Dozens gathered outside of City Hall Monday to witness the raising of the Puerto Rican flag as a celebration of Puerto Rican Heritage Week, but for Hispanics and Latinos in attendance the ceremony had a little more special meaning.
“Every year it’s great,” said Julio Olmo. “It gives us the boost that we need and reminds us where we came from, what we’re doing and where we’re going.”
Philadelphia Councilwoman Maria Quinones-Sanchez, the first Latino/Puerto-Rican elected to a seat in District City Council, led the ceremony. Sanchez was accompanied by Council President Darrell L. Clarke and other members of the council.
The hour-long ceremony included the playing of the Puerto Rican national anthem as those in the crowd waved their own personal flags as a symbol of pride and anticipation.
“It means a lot since I was born in Puerto Rico,” said Orlando Rendon, a Vietnam veteran. “It keeps me in touch with the island and our culture. Every time I see it I feel like going back to Puerto Rico.”
The ceremony kicks off Puerto Rican Heritage Week, which culminates with a parade on the Benjamin Franklin Parkway on Sunday. This will be the 50th anniversary of the popular parade, which features marching groups, celebrities, performers and a day full of music and dancing. The raising of the flag is aimed to unite Latinos and Hispanics all over the community and celebrate their rich history.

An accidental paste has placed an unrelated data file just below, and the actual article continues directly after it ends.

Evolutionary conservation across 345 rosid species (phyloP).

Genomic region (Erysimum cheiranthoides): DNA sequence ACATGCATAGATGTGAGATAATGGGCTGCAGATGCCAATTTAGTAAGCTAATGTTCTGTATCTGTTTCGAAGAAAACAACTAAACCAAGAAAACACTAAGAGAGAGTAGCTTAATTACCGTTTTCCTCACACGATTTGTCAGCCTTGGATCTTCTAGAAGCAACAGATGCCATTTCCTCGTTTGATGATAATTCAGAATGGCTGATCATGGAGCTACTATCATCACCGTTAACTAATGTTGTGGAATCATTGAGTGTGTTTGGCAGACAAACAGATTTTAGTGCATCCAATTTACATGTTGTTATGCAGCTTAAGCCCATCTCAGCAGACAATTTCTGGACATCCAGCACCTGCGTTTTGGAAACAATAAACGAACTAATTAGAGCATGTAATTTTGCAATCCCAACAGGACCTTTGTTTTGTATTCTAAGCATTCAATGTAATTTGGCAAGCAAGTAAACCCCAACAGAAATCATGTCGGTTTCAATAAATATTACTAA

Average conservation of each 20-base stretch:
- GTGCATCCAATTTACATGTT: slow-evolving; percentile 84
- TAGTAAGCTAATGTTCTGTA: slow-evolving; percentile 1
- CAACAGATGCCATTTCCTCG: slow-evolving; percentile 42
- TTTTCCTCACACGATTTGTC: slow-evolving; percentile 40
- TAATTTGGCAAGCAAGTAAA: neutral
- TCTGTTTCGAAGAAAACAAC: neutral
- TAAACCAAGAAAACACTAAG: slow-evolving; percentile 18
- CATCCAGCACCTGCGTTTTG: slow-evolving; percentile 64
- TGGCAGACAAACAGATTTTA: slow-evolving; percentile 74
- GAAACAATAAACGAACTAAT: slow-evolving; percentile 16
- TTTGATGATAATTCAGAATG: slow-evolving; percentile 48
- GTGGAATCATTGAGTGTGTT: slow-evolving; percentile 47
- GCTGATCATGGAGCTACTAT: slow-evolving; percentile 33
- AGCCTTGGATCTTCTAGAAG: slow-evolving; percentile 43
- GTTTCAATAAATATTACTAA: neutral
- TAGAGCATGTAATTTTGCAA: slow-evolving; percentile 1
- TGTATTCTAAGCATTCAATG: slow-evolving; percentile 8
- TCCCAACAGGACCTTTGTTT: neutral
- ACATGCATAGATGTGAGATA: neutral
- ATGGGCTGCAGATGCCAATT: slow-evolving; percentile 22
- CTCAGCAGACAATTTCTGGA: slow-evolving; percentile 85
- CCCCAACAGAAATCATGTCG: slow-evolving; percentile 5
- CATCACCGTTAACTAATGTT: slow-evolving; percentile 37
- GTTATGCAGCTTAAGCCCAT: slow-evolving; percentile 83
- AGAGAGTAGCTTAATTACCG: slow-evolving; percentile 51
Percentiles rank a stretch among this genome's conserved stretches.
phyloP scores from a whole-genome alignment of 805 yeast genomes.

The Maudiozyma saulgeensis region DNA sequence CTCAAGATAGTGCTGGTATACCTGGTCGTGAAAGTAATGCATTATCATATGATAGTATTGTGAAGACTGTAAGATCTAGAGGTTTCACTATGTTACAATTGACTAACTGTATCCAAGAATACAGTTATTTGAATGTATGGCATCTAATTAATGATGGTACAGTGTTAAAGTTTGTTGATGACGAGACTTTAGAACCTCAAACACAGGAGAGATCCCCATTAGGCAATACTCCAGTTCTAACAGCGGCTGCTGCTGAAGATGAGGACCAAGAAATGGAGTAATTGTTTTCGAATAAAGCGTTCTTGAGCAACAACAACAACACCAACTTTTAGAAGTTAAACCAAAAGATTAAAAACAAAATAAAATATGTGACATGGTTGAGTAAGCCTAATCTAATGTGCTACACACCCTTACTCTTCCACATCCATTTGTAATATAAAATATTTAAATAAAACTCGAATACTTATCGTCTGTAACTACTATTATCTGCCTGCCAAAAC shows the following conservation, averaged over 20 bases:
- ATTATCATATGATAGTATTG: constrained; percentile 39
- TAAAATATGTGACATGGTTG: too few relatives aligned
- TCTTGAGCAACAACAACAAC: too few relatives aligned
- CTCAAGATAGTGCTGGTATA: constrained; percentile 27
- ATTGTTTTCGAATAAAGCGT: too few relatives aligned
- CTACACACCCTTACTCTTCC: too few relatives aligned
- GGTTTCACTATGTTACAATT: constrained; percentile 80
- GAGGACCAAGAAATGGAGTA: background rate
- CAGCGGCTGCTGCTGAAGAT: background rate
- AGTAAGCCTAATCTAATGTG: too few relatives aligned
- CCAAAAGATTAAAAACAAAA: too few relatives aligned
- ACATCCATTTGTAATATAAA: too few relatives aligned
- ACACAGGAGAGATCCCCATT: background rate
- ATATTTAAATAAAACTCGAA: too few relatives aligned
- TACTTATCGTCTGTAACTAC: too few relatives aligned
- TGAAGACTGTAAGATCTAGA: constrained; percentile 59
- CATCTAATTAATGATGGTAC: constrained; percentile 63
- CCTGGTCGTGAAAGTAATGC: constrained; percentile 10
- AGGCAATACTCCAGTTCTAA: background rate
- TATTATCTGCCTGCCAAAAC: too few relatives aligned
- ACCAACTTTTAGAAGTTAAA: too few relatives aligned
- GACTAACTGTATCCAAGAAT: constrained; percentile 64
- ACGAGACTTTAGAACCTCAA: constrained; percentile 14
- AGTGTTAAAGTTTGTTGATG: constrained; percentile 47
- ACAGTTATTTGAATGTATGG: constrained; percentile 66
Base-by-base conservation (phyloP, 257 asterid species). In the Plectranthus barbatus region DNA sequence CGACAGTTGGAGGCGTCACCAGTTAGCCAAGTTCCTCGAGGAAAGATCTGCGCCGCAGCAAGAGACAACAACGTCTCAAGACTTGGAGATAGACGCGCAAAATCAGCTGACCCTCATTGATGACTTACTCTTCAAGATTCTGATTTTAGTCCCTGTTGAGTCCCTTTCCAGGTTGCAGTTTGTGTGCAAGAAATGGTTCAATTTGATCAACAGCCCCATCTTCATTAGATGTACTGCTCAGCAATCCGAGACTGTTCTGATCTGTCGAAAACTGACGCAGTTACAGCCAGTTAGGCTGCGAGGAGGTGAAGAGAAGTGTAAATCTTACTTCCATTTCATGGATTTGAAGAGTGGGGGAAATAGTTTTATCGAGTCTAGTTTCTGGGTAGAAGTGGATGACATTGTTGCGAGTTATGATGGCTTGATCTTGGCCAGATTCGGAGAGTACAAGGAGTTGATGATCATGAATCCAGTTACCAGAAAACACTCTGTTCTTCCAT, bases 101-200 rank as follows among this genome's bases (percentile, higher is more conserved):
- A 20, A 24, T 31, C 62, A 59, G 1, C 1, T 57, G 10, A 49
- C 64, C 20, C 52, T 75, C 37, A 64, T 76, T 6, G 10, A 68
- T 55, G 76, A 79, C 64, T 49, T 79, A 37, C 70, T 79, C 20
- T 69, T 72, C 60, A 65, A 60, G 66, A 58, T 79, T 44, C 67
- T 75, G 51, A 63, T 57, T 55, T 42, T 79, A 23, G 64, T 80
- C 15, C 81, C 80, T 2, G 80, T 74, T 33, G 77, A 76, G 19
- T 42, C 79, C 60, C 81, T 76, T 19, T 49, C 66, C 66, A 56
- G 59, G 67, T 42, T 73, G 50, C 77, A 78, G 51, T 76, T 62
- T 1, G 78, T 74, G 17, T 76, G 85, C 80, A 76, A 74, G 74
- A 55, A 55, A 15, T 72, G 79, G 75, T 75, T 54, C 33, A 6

Every year it gets a little bit better,” said Rendon. “And since they honored Brian Lorenzo this year it had a little more special meaning.”
Brian Lorenzo was the Philadelphia police officer who was killed by a drunk driver on July 7 near the Cottman Avenue interchange. Lorenzo, whose nickname was “B-Lo,” was a 23-year veteran of the force.
His younger brother, Manny, is a Philadelphia police officer in the 25th District and was in attendance at the ceremony alongside Lorenzo’s wife. Councilwoman Quionones-Sanchez and other members of the council honored Lorenzo and presented his wife and brother with a certificate.
When the Puerto Rican flag was finally raised, cameras snapped and the crowd cheered as many made their way inside City Hall for an after-gathering.
“I think it’s great that Latinos can get together and recognize Latinos and Puerto Ricans that have been successful,” said Willie Sierra, president of the Spanish American Law Enforcement Association. “People need to know that Latinos can have a positive impact on society.”